Heytesbury in 1843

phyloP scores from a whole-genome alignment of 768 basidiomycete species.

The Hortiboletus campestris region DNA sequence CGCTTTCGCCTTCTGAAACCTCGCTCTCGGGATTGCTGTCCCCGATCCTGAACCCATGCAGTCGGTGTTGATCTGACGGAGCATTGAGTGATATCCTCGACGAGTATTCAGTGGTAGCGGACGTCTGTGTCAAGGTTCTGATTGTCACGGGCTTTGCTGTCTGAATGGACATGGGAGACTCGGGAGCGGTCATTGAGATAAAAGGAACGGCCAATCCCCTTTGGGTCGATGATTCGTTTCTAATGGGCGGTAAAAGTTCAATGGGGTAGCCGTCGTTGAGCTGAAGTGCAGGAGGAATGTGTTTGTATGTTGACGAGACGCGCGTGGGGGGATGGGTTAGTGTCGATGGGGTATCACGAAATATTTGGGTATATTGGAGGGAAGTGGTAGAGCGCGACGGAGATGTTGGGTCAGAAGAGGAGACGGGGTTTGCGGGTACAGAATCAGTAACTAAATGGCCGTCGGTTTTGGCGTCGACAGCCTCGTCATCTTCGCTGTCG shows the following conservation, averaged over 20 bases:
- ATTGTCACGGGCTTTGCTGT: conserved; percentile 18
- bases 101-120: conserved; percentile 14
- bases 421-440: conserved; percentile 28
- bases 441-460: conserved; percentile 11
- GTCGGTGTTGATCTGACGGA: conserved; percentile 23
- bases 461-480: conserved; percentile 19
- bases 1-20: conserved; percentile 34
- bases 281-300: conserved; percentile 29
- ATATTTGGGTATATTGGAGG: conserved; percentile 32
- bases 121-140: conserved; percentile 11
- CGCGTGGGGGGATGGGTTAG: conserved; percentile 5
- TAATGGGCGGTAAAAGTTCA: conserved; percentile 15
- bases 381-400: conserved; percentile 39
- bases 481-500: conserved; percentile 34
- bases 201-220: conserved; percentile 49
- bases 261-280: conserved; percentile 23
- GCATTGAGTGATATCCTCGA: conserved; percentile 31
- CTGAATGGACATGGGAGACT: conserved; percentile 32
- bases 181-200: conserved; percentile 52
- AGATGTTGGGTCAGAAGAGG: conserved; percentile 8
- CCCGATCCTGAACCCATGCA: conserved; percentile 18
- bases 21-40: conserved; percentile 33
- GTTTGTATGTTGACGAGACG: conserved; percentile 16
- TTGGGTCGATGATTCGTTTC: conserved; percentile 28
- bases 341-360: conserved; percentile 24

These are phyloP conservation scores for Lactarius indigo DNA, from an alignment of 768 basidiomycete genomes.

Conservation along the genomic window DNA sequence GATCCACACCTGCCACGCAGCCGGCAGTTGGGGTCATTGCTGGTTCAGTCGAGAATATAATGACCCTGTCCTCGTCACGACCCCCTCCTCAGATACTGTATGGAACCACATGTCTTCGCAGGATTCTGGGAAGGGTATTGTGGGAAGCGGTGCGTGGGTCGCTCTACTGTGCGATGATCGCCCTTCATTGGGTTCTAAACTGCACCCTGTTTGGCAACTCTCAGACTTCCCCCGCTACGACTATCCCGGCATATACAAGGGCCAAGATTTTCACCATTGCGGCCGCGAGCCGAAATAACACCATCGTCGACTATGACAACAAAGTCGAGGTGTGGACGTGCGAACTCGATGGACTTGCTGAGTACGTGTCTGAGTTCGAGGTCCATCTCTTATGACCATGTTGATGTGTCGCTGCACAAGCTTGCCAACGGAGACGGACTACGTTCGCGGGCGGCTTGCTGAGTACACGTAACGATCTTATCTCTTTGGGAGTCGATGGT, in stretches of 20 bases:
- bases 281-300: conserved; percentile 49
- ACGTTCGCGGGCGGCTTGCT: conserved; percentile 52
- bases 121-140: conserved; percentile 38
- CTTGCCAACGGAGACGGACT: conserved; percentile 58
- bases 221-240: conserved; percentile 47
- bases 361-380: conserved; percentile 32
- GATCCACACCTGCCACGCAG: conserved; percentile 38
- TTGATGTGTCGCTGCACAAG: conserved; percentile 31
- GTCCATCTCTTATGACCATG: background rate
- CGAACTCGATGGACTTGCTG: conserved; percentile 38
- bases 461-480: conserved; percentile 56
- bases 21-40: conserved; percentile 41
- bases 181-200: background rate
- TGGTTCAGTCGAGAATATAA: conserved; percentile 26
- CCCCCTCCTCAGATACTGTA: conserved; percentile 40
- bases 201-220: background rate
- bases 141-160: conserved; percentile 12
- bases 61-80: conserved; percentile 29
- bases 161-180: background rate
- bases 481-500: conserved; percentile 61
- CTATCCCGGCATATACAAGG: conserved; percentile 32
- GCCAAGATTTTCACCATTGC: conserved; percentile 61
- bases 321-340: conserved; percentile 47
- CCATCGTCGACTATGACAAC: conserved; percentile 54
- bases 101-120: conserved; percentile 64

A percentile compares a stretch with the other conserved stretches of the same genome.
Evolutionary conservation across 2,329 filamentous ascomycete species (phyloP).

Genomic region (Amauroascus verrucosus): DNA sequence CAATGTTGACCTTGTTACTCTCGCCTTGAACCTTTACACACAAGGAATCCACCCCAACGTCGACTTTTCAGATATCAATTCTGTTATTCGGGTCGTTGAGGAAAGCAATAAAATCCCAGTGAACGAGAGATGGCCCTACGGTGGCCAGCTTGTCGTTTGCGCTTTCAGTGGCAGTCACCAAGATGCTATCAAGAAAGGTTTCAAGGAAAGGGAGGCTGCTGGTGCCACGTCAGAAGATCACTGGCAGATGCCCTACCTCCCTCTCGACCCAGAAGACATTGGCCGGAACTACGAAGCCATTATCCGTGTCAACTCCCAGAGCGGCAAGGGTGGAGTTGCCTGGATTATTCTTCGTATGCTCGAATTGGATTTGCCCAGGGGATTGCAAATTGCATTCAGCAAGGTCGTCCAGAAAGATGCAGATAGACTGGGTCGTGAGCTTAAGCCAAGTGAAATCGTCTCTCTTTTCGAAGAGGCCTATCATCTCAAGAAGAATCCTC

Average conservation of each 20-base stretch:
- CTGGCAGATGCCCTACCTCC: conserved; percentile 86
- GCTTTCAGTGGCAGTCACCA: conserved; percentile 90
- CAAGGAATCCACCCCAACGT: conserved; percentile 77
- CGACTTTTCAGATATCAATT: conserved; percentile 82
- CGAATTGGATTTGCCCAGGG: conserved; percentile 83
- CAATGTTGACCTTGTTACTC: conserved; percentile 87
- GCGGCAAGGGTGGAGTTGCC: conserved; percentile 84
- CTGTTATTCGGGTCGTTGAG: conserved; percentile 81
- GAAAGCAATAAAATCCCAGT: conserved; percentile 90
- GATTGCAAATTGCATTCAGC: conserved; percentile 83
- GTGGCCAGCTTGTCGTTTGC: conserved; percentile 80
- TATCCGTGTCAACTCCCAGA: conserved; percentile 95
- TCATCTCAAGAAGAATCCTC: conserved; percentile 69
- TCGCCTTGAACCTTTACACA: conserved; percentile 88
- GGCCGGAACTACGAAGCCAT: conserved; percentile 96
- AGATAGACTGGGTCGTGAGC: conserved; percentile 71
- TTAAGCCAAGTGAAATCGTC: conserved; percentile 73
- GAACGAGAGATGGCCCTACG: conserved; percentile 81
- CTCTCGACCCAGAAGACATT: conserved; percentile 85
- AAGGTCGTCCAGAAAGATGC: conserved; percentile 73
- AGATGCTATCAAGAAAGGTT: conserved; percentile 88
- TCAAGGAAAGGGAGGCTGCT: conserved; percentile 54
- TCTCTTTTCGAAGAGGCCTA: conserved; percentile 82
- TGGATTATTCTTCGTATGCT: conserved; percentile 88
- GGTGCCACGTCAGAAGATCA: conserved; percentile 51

Heytesbury is in the hundred of Heytesbury, 96 miles from the General Post-Office, London, by the South-Western Railway to Basingstoke, and from thence by Amesbury ; and 17 miles from Salisbury on the road to Warminster. Heytesbury had for its Saxon name Hegtredesbiryg, softened in Domesday into Haseberie. No historical interest attaches to it. It sent members to parliament from the time of Henry VI, and was disfranchised by the Reform Act. The parish has an area of 3,380 acres, and contained, in 1831, 280 houses, namely, 268 inhabited, 11 uninhabited, and 1 building ; with a population of 289 families or 1,412 persons, from one-fourth to one-third agricultural. The town is in a pleasant valley on the north bank of the Wily, and consists of some streets irregularly laid out, and neither paved nor lighted. The manufacture of woollen cloth employed about 35 men in 1831. There is no market, and but one small yearly fair for cattle and sheep. The church is a large cross church, with a square tower at the intersection of the nave and transept. It was anciently collegiate. There is an hospital or almshouse, founded and endowed in the fifteenth century by Walter, Lord Hungerford. The living of Heytesbury is a perpetual curacy, united with the perpetual curacy of Knook, of the joint clear yearly value of £131, in the rural deanery of Wylie, in the archdeaconry and diocese of Salisbury. There were in the parish, in 1833, six day-schools, with 132 scholars ; giving about one in ten or eleven of the population under daily instruction ; and four Sunday-schools, with 202 scholars ; giving one in seven of the population under instruction on Sundays. All the Sunday-schools and five of the day-schools were supported by contributions.